UK wages have grown at a record rate - but people are still over £200 worse off a week than they would have been if pre-financial crisis trends had continued.
Figures from the Office for National Statistics released on Tuesday showed pay grew by 7.8% in the three months to June.
This is the highest jump since comparable records began in 2001.
It means pay growth is now slightly below the rate of inflation, which is currently at 7.9%.
“Coupled with lower inflation, this means the position on people’s real pay is recovering and now looks a bit better than a few months back, Darren Morgan, from the ONS, told BBC Radio 4′s Today programme.
Nye Cominetti, from the the Resolution Foundation, said the figures showed an end to “Britain’s painful 18-month pay squeeze”.
The think-tank said average regular pay was now slightly higher than the pre-financial crisis 2008 peak in real terms - at £613 vs £612 per week respectively - for the first time outside of the pandemic period.
But Cominetti said the immediate good news for wages did not make up for an “unprecedented 15 year stagnation”.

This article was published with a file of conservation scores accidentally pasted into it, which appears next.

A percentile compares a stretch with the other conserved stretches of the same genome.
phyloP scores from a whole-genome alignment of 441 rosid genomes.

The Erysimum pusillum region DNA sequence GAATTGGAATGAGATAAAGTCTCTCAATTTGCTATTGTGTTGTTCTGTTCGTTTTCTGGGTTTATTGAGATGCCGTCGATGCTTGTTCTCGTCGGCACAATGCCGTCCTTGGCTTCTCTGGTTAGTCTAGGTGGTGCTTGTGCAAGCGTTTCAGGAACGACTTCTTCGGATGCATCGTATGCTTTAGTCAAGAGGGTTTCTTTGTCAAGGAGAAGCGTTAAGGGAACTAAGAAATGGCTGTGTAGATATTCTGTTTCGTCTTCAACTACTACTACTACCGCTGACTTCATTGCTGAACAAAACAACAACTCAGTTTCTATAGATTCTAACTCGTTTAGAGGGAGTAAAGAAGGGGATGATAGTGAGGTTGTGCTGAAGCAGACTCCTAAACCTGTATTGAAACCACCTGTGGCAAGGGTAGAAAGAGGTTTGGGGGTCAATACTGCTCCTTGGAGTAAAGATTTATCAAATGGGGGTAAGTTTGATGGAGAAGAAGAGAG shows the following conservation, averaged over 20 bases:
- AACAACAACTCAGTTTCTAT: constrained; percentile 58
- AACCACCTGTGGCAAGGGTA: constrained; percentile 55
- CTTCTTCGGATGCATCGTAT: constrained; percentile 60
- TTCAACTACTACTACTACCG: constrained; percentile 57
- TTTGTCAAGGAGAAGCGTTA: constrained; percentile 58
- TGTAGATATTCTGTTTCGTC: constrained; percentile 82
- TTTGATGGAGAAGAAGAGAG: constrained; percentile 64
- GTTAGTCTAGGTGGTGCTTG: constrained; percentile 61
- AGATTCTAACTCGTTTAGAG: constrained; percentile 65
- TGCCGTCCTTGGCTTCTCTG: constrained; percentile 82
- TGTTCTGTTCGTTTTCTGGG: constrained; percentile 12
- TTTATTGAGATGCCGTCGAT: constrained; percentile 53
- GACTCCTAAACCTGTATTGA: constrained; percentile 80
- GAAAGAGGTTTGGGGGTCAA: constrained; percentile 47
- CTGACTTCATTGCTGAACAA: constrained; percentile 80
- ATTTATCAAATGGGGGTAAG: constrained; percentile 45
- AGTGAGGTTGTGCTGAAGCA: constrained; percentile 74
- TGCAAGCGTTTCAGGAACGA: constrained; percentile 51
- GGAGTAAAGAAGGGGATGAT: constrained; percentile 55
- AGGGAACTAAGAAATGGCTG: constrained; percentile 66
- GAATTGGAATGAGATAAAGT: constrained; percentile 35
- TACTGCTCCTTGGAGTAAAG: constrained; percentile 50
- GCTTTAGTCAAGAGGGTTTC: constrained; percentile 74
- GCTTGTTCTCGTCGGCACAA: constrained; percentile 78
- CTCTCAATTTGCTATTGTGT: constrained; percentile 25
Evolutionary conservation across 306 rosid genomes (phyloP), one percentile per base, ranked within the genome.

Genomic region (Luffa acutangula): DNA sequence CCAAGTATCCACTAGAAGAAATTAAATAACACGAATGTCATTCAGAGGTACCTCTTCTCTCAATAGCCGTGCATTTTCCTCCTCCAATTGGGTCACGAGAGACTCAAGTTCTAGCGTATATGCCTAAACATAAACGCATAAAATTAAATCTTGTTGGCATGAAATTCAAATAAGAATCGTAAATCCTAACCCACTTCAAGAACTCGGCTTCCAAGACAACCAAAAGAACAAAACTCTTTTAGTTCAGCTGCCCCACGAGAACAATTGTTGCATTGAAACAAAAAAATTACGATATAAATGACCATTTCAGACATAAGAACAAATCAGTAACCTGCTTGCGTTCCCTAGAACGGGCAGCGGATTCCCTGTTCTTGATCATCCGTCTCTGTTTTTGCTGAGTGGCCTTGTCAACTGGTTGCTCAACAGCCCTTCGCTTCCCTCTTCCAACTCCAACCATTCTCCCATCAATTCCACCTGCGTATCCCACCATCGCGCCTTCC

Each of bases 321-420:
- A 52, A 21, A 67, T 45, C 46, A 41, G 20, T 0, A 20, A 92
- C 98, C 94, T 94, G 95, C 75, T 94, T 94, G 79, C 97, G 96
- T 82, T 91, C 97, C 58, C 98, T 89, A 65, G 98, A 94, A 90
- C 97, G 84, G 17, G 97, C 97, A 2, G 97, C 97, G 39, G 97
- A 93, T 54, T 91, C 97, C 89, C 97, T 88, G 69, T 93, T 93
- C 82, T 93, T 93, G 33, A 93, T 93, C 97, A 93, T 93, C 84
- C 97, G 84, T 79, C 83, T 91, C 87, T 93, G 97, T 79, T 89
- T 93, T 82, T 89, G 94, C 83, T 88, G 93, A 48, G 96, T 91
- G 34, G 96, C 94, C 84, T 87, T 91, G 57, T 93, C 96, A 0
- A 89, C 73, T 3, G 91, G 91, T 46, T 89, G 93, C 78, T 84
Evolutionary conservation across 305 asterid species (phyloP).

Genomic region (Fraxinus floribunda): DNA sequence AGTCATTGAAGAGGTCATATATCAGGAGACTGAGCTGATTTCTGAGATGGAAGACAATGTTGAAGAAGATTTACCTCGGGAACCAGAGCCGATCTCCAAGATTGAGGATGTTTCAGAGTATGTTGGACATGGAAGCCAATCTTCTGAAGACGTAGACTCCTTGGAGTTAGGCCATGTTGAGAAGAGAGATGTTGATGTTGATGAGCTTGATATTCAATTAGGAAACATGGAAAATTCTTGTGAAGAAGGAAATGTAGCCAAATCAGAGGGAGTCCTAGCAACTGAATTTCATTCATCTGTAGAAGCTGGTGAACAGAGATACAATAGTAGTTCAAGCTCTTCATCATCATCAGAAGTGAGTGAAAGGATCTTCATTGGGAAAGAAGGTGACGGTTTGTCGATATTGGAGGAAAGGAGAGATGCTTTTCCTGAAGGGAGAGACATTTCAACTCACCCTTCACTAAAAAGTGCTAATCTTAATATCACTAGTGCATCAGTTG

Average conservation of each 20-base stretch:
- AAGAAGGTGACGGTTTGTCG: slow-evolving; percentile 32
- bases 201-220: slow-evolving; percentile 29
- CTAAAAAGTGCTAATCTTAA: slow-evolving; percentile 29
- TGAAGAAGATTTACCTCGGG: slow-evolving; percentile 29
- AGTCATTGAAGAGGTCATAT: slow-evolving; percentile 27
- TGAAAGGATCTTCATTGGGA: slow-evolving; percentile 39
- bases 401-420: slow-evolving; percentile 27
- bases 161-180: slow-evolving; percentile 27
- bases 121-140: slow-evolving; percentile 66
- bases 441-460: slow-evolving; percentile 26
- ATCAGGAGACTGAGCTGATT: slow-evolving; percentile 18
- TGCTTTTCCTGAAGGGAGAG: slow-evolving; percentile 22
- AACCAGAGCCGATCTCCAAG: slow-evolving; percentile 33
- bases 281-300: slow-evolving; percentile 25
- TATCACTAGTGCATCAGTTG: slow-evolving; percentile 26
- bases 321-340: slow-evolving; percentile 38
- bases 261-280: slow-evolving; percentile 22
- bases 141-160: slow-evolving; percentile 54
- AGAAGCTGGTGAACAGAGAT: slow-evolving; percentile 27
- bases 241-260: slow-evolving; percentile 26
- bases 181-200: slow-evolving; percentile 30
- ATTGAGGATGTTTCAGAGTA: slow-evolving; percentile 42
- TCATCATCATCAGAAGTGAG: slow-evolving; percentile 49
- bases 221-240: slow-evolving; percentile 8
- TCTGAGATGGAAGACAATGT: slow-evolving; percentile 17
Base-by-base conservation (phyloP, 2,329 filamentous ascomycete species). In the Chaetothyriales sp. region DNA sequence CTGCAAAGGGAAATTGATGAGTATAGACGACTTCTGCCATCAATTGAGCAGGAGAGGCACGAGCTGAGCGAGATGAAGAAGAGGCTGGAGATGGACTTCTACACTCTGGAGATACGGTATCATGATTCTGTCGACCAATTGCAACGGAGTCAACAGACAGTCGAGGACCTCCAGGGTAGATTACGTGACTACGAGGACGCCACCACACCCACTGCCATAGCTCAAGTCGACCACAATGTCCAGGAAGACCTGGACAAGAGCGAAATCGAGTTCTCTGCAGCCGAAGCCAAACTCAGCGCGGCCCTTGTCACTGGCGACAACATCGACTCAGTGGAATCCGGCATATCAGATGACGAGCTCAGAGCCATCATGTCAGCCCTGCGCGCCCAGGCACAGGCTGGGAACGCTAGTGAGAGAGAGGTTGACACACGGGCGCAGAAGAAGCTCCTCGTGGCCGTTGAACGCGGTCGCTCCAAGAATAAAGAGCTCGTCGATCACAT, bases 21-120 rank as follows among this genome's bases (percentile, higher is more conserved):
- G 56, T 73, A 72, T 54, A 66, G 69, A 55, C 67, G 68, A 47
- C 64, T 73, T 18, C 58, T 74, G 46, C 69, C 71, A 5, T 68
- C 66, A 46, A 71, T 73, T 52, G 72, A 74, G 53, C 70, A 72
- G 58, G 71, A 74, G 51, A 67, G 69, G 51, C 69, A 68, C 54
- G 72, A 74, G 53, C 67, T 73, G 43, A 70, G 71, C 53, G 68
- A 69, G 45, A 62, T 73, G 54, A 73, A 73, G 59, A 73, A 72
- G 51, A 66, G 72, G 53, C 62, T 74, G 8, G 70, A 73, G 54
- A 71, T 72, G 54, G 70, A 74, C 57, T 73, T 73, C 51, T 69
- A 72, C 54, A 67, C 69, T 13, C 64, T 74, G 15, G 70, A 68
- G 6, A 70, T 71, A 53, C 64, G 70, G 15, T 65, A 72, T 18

Real regular pay is £230 per week lower than if real pay growth had continued at the pre-financial crisis trend of 2.1 per cent, he said.
Lib Dem Cabinet Office spokesperson Christine Jardine MP, said today’s wage figures were “cold comfort for families struggling to keep their heads above water”.
“Spiralling mortgage bills are wiping out any progress on pay rises, yet the chancellor continues to sit on his hands,” she said.
Sharon Graham, the general secretary of the Unite union, said: “Make no mistake, the battle to push up pay has been hard fought and it’s certainly far from over. Our economy is broken. Everyday people are suffering.”